Members in the Media
From: The Atlantic

A Paradigm Shift in How Scientists Study Kids

There is an open secret in the study of child development: Most of what we think we know about how babies develop is actually based on a specific subset of kids—those born to families from Western, educated, industrialized, rich, and democratic (a.k.a. WEIRD) nations. The acronym was first coined in an influential 2010 paper to describe the wildly unrepresentative populations that many psychology studies have long relied on. This is an issue in the field generally, and certainly a thorny problem in developmental psychology, which primarily studies children: According to one paper, WEIRD subjects make up 96 percent of the data used in published developmental-science studies but represent only 12 percent of the world’s population.

As a result, it’s hard to be certain whether many things we think we know about babies’ development are truly universal elements of human nature. It means that we tell an incomplete story about the process of our own becoming. Yet the problem has remained hard to fix. Even within the U.S., similar demographic biases have arisen: The families that most often participate in research studies tend to be white, affluent, and highly educated. The type of parent who brings their baby to a study typically lives near a university, many of which are located in cities, and has the resources and free time to travel to a lab and wait. “Some labs can book a single baby for a day” to collect one data point, Elizabeth Bonawitz, a cognitive scientist at Harvard, told me.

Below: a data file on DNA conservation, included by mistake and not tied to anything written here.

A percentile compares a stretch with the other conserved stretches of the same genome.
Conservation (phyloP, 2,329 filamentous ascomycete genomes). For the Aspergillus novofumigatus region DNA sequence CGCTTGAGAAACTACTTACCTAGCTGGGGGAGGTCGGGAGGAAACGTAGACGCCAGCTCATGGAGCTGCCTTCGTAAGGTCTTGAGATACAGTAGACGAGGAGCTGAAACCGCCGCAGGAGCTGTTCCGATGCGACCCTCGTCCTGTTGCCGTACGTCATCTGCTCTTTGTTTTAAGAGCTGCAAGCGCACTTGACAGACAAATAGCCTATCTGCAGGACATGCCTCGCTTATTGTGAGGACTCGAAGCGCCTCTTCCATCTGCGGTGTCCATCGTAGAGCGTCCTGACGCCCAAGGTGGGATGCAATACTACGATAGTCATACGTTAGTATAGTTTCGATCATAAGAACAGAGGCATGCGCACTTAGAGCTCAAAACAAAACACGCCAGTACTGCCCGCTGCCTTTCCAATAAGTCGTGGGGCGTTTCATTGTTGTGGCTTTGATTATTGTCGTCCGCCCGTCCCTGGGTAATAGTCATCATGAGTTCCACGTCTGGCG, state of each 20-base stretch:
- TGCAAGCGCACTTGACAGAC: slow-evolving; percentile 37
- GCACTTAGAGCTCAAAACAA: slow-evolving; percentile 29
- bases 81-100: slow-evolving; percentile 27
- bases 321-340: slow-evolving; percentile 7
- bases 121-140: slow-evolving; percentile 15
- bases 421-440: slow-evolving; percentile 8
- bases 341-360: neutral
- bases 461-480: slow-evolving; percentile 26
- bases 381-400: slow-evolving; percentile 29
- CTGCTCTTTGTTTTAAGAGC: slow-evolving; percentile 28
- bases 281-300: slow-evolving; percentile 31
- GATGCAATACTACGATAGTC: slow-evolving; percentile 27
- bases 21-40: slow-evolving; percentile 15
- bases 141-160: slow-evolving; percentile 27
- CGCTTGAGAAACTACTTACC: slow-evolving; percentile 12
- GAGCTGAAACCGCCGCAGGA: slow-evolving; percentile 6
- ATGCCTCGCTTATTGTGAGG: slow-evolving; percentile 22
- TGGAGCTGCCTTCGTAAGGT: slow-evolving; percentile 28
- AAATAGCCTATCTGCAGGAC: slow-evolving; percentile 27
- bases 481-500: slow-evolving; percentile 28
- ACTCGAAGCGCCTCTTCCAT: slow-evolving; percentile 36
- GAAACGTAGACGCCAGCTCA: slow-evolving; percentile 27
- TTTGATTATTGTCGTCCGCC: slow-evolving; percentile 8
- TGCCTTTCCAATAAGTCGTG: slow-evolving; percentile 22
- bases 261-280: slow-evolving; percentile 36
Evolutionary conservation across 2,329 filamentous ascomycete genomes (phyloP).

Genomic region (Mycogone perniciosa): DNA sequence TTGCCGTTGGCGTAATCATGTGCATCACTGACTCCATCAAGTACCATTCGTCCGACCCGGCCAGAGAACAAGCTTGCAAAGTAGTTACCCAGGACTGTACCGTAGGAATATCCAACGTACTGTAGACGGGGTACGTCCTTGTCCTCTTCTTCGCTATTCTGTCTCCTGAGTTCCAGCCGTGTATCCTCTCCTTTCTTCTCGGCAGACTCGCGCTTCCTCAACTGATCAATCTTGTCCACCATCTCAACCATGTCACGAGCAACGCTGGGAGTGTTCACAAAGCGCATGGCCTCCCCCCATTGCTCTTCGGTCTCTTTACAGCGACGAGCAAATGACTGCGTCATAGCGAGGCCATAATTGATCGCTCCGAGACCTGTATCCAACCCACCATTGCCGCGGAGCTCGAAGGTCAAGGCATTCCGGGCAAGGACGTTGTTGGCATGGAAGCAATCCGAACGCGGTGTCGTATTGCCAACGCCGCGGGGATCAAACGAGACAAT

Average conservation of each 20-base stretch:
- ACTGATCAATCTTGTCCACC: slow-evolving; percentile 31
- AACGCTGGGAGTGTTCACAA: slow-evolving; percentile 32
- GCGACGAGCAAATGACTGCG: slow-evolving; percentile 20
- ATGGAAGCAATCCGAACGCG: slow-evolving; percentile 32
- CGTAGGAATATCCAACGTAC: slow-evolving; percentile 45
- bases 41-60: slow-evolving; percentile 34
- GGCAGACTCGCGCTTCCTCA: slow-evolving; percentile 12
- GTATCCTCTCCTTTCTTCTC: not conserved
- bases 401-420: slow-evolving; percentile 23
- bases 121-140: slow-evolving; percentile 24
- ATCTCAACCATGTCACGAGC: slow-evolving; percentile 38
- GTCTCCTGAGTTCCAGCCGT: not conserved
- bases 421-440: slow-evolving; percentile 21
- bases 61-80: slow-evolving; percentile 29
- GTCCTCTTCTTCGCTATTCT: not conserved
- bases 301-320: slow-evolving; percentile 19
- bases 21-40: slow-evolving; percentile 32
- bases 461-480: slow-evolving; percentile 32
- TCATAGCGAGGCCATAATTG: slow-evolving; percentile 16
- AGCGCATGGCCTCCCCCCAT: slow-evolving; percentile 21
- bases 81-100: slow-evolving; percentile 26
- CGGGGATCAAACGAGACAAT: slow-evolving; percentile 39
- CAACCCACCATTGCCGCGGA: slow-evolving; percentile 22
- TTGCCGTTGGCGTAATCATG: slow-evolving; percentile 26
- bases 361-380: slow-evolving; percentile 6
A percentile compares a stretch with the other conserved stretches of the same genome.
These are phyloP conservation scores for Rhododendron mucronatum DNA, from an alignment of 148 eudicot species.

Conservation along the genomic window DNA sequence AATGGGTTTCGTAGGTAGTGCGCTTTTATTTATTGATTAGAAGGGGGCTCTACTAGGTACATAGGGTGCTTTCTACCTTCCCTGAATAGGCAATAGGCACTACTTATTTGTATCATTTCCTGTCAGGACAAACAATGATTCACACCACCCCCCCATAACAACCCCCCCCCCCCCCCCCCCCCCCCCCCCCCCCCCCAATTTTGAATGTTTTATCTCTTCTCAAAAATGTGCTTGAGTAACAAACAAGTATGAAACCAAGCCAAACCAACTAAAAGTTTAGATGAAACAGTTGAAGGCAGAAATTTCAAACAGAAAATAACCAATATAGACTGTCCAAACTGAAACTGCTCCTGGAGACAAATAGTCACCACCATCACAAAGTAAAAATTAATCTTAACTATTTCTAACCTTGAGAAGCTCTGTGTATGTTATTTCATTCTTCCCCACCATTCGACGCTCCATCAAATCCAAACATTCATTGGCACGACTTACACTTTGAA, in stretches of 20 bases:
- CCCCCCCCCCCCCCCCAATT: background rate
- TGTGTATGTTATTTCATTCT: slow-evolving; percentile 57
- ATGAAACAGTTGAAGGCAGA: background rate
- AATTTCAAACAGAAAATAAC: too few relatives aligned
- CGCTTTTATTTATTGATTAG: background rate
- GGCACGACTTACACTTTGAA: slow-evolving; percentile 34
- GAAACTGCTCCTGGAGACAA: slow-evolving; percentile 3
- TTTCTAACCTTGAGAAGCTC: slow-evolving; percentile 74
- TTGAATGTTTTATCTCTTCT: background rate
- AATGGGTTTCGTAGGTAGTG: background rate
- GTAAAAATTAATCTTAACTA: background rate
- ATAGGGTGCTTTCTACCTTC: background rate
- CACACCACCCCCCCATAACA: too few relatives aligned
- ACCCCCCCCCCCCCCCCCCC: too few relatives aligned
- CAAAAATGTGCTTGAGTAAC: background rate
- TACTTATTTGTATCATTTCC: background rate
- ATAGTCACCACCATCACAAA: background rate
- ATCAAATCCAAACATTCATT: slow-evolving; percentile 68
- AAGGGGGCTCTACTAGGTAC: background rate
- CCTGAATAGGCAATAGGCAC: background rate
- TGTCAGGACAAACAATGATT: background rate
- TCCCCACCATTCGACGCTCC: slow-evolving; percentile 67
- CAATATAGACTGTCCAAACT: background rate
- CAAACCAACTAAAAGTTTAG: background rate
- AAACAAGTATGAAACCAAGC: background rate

Read the whole story (subscription may be required): The Atlantic

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